Credit

Your Personal Loan and Credit Score: FAQs

A personal loan can help you manage debt, but what about your personal loan and credit score? Learn how your credit score is affected by your personal loan.
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By Kenya McCullum
Updated on: February 10th, 2022

A personal loan can be a valuable tool in managing your finances and debt. When you’re paying several creditors, it’s a valuable way to consolidate your debt. But what about your personal loan and credit score? How does having a personal loan, especially for managing your debt, affect your credit score?

Get answers to your personal loan and credit score FAQs.

Will a Personal Loan Affect My Credit Score?

Getting a personal loan can help you solve numerous problems — from paying off credit cards to handling unexpected bills to funding improvements you need to make on your home. A personal loan can also affect your credit score — in both positive and negative ways.

One of the positive effects of taking out a personal loan is that if you keep up with all of your payments on time, it will help raise your credit score. This can help you earn another benefit — the ability to get larger loans or credit cards with higher limits, as well as better interest rates.

On the negative side, when you initially take out a personal loan, it may temporarily lower your credit score, so it’s a good idea to keep an eye on your timing if you also want to apply for credit cards in the same period. Also, you want to be diligent about making payments on your loan because missing even one payment can be detrimental to your credit score.

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What Credit Score Do I Need to Get a $5,000 Personal Loan?

A $5,000 personal loan from a bank, online lender, or credit union can go a long way toward helping you with unexpected expenses.

The amount of the loan you want to take out can be dependent on how good your credit score is, and the required score can vary depending on the lender you choose.

Some lenders will expect you to have at least a 580 credit score in order to get approved for a $5,000 loan. However, the minimum score can vary from lender to lender, so in some cases, you may be expected to have a higher minimum score to qualify for your loan.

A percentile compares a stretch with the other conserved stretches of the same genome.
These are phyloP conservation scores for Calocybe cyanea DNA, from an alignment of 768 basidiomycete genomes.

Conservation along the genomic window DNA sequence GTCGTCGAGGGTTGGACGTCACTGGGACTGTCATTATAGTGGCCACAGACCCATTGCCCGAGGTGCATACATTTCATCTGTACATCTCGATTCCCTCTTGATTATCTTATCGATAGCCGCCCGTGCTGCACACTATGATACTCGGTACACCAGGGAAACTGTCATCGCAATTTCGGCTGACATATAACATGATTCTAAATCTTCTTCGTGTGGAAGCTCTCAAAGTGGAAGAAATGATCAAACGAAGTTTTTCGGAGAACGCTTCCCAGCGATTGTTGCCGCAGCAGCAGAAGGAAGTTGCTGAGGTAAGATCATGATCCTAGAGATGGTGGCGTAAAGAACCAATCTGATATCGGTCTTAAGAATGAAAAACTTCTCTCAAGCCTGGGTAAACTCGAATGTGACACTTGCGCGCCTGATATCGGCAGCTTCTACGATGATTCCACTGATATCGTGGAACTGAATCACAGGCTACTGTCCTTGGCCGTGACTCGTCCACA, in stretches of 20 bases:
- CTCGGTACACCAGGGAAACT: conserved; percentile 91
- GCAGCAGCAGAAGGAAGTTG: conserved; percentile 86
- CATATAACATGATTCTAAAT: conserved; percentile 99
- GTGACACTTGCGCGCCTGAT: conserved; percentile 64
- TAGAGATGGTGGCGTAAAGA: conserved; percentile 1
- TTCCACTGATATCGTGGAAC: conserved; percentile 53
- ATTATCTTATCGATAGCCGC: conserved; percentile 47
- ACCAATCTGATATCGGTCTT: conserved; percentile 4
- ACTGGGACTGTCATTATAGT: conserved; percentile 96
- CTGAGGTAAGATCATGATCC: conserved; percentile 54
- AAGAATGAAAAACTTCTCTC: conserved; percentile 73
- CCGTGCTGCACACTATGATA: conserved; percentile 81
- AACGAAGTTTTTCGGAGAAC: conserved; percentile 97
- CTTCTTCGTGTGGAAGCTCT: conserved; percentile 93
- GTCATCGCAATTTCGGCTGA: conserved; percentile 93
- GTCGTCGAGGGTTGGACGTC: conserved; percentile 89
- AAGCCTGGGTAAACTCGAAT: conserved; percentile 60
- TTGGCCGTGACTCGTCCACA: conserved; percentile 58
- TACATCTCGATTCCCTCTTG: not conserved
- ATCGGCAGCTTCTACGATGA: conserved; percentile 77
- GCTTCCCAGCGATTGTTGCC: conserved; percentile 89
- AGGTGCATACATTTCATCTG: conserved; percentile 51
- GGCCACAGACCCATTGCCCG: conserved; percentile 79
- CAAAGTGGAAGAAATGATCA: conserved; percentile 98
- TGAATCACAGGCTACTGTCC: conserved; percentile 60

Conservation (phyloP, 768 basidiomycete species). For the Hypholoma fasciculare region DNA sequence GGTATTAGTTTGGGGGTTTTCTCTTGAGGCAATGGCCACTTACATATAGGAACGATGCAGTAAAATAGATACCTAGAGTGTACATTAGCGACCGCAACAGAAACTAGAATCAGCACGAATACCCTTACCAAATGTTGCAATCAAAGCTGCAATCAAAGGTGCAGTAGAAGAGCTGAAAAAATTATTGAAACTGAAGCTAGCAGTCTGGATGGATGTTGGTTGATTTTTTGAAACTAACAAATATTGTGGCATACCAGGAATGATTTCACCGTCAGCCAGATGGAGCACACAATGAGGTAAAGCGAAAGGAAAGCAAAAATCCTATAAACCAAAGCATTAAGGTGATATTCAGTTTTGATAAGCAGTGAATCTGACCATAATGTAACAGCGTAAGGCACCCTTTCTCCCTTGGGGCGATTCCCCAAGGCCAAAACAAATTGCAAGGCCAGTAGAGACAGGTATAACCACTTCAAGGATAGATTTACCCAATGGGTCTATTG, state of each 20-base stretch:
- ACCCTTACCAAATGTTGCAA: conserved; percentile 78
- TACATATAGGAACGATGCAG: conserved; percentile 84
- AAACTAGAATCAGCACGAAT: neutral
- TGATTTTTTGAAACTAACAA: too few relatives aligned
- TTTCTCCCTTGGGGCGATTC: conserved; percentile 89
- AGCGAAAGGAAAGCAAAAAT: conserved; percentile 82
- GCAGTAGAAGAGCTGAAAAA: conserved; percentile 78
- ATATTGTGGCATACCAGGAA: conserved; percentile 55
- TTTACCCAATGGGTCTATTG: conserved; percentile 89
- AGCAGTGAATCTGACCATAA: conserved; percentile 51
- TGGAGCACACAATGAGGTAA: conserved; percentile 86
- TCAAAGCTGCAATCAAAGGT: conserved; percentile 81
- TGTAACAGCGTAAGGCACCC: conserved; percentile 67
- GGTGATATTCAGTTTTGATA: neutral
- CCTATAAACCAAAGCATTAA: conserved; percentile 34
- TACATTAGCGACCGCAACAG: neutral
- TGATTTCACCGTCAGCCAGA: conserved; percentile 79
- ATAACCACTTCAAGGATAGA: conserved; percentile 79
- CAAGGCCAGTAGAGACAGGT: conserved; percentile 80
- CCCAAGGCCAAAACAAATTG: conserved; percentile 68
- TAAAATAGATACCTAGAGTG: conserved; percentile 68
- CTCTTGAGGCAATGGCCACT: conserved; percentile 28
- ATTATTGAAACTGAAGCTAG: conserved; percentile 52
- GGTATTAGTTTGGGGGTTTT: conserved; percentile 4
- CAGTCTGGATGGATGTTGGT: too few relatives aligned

Just because you don’t have the best credit score doesn’t mean you can’t get access to the funds you need. You may be able to get a loan if you have a cosigner, so asking someone you can trust with a good credit score to help you may be an option. If you’re unable to do this, other options to get the money you need include getting a home equity loan that allows you to borrow against the value of your house or credit cards with high limits.

Can I Get a Loan With 620 Credit Score?

Getting approved for a loan when you have a 620 credit score can be challenging. If you have this score, which is considered fair, it can be a warning sign to lenders that you are a risky customer to do business with. That still doesn’t mean you can’t get a loan, but the terms may not be as good as they would if your credit score was higher. When you have a 620 credit score, you may be charged very high interest rates and fees if you get approved for a loan.

Before trying to get a loan under these circumstances, you may consider ways to raise your credit score. One thing you can do immediately is review your credit reports. There may be some mistakes on these reports that have been detrimental to you, so if you get them removed from your history, it can help improve your score.

Also, you can pay off as much debt as you possibly can, as well as ensure that all of your bills are always paid on time.

Other strategies you can use to improve your score include signing up for a debt management plan, which will help you get your debts under control with manageable payments, or getting a secured credit card.

Also, a credit builder loan, which is offered through a credit union, allows you to make payments towards a loan that has funds in a savings account that earns interest during the duration of the loan. Once the account is paid off, you can receive the loan amount plus interest, and the credit union reports your account in good standing to the credit bureaus.